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Psychology > Vision > Flashcards

Flashcards in Vision Deck (50):
1

Light

the stimulus
detected they eye, where the initial stages of processing are taken care of, then the result is sent to the brain for further processing

2

Variations in light waves

Amplitude
Wavelength
Purity

3

Amplitude

height of each wave
-variations affect brightness
-the bigger it is, the more light is being reflected or emitted

4

Wavelength

distance between peaks of successive waves
-variations affect perceptions of colour
-measured in nanometers
-larger = lower frequency; smaller = higher frequency

5

Visible Spectrum

the tiny position of the total range of wavelengths of the electromagnetic radiation that humans are sensitive to (360nm-750nm)
-some animals see other spectrums

6

Purity

affects perception of saturation
-light that is made up of a single wavelength is pure. We typically see a mixture of wavelengths and they are less intense than pure colour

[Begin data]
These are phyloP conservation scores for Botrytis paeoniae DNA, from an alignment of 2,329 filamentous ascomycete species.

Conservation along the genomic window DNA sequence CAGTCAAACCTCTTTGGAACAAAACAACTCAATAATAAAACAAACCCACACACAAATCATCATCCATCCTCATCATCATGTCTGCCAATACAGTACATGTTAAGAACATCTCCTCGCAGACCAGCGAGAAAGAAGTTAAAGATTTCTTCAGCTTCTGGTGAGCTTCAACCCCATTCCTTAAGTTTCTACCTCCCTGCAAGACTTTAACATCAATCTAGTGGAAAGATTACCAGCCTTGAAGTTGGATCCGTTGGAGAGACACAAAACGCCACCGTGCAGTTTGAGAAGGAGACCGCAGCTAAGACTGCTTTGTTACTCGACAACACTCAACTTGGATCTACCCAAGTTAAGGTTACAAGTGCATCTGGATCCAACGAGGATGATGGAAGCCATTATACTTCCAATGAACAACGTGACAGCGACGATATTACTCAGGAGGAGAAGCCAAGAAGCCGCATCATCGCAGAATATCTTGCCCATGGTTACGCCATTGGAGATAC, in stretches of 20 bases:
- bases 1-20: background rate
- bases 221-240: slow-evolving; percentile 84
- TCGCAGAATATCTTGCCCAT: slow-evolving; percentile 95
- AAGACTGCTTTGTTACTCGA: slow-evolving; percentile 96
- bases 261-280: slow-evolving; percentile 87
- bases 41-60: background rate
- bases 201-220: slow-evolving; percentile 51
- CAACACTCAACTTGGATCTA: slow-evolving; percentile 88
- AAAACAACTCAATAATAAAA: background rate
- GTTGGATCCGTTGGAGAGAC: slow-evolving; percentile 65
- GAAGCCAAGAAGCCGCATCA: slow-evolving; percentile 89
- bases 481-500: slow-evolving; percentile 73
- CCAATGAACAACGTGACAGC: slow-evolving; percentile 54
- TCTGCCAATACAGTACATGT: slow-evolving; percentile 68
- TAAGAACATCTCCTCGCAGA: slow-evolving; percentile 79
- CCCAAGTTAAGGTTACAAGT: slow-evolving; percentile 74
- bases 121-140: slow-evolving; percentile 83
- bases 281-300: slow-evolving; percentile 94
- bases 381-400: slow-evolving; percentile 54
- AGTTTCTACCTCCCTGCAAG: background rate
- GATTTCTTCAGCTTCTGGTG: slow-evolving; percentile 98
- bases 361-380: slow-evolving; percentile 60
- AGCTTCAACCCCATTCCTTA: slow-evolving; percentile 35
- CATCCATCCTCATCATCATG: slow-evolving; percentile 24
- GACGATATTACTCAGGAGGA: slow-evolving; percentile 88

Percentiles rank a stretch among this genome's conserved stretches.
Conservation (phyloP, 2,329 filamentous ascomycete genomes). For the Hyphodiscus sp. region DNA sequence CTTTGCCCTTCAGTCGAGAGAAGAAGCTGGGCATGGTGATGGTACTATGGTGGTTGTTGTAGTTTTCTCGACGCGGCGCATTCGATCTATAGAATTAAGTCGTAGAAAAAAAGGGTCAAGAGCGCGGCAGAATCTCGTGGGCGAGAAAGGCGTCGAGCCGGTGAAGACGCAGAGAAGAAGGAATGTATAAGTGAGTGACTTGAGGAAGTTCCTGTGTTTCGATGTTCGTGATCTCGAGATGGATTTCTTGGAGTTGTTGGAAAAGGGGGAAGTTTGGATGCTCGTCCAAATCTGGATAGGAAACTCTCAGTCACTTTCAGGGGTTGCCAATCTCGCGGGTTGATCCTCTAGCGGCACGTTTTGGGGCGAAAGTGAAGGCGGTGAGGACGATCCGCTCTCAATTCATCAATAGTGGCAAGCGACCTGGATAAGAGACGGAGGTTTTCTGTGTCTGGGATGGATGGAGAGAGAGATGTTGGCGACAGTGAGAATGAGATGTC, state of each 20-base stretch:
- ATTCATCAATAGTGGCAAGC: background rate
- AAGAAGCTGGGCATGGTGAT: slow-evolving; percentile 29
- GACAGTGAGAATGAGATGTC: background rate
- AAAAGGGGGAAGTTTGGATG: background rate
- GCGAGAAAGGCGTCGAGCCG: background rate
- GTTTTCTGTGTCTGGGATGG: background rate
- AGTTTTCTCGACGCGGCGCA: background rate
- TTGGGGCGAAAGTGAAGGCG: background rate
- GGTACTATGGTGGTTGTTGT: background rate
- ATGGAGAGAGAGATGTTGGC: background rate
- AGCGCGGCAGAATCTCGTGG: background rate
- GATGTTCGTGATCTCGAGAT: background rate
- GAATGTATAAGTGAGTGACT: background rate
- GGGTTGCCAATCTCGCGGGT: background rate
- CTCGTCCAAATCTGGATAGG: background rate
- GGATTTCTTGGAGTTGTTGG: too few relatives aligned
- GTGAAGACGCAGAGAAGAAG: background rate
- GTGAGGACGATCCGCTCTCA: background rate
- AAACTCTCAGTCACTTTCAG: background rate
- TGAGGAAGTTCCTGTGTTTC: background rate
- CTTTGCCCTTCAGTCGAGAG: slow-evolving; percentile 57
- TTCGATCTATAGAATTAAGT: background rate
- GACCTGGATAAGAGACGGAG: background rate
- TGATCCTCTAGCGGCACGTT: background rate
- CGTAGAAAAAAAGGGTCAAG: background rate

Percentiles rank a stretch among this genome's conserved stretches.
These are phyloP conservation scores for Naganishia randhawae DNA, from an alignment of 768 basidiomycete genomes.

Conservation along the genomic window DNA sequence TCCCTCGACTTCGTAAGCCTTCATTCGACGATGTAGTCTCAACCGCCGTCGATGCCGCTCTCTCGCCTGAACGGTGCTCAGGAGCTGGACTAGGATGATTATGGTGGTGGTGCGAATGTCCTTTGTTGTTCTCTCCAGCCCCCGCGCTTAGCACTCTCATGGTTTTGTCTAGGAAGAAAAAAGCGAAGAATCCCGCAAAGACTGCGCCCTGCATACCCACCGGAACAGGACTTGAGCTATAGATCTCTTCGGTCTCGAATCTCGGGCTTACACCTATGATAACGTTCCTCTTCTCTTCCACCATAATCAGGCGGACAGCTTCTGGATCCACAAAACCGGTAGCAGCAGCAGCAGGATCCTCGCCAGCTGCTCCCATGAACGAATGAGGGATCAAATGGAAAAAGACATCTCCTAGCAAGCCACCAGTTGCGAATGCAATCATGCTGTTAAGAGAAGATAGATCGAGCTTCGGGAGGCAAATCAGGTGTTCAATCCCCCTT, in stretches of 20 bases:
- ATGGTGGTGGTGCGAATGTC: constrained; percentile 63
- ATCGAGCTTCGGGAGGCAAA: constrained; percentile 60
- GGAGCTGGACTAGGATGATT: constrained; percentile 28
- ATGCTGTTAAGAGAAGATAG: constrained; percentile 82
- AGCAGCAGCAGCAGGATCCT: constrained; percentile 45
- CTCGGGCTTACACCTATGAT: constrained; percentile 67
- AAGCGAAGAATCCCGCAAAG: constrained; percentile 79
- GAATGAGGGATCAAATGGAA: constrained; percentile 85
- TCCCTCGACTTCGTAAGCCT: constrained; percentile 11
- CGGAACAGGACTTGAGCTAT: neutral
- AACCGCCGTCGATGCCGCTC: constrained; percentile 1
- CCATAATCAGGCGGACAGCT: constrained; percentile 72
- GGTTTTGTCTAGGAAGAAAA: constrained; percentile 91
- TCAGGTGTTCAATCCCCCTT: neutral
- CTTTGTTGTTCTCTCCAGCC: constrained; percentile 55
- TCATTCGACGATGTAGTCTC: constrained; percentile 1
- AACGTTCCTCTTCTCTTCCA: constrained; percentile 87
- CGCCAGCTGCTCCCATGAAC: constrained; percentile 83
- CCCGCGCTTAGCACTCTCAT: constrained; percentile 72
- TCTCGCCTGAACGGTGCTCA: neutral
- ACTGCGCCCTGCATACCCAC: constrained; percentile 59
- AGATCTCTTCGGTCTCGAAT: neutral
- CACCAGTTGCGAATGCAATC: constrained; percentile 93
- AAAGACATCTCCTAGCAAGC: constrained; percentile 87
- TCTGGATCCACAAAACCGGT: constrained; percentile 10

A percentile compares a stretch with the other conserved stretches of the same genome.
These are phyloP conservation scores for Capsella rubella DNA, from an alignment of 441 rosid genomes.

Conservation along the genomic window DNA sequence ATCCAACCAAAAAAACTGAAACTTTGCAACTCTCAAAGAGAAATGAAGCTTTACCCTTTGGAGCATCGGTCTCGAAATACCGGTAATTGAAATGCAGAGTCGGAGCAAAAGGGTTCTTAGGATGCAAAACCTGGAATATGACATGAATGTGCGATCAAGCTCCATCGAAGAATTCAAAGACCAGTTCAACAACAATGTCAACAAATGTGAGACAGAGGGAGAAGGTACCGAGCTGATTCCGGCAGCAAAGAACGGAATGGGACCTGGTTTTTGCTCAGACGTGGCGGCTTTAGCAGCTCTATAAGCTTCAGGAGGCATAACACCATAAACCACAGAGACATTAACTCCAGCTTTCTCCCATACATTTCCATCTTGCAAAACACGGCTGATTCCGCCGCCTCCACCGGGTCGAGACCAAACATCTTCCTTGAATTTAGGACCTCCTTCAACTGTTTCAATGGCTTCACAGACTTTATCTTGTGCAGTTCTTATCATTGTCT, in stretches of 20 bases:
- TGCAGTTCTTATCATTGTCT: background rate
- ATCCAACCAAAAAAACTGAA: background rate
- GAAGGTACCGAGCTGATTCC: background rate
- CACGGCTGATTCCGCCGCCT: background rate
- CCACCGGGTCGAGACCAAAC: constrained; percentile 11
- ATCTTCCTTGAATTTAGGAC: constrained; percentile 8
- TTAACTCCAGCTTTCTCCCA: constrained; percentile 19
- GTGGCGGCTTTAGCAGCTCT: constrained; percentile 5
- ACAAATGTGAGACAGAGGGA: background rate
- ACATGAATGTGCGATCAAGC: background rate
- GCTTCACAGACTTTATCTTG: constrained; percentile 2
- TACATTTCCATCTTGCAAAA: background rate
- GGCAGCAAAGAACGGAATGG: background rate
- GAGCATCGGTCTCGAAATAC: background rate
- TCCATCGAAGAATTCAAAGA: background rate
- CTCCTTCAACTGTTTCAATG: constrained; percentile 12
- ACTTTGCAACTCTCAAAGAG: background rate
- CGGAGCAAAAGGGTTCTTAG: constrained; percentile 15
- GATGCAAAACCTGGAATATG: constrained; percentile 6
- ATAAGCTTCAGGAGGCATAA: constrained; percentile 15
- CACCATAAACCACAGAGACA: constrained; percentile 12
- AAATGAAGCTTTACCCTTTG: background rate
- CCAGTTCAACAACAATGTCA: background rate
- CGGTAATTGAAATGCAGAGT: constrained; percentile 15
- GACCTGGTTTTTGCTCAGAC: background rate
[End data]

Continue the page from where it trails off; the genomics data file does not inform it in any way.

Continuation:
7

Cornea

begins focusing process when light passes through
-transparent window out front of eye

8

Sclera

tougher membrane that covers rest of eye

9

Pupil

processes light after cornea
-round window (black dot)

10

Iris

controls size of pupil
-coloured part of the eye
-consists of a band of muscles controlled by the brain
-dilate pupil to allow more light
-constrict pupil to restrict light

11

Lens

processes light after pupil
-final focusing
-curvature causes images to land on the retina upside down and reversed left to right (the brain corrects this)
-flexible piece of tissue whose shape can be altered by surrounding muscles

12

Lens Accomodation

the lens can change shape to focus on object that vary in distance
-fatter/rounder for close objects
-flatter/elongated for far away objects

13

Vitreous Humor

light passes through after lens
-clear, jelly-like substance that comprises the main chamber inside the eyeball

14

Retina

light finally lands here
-natural tissue that lines back of eye
-made up of complex network that neural cells arranged in 3 layers

15

3 Layers of Retina

Ordered in an inside out fashion based on nutrition requirements of different cells
Photoreceptors
Bipolar Cells
Ganglion Cells

16

Photoreceptors

translate the physical stimulus of light into a neural signal that the brain can understand
-light must pass through other layers first

17

Retinal Pigment Epithelium (RPE)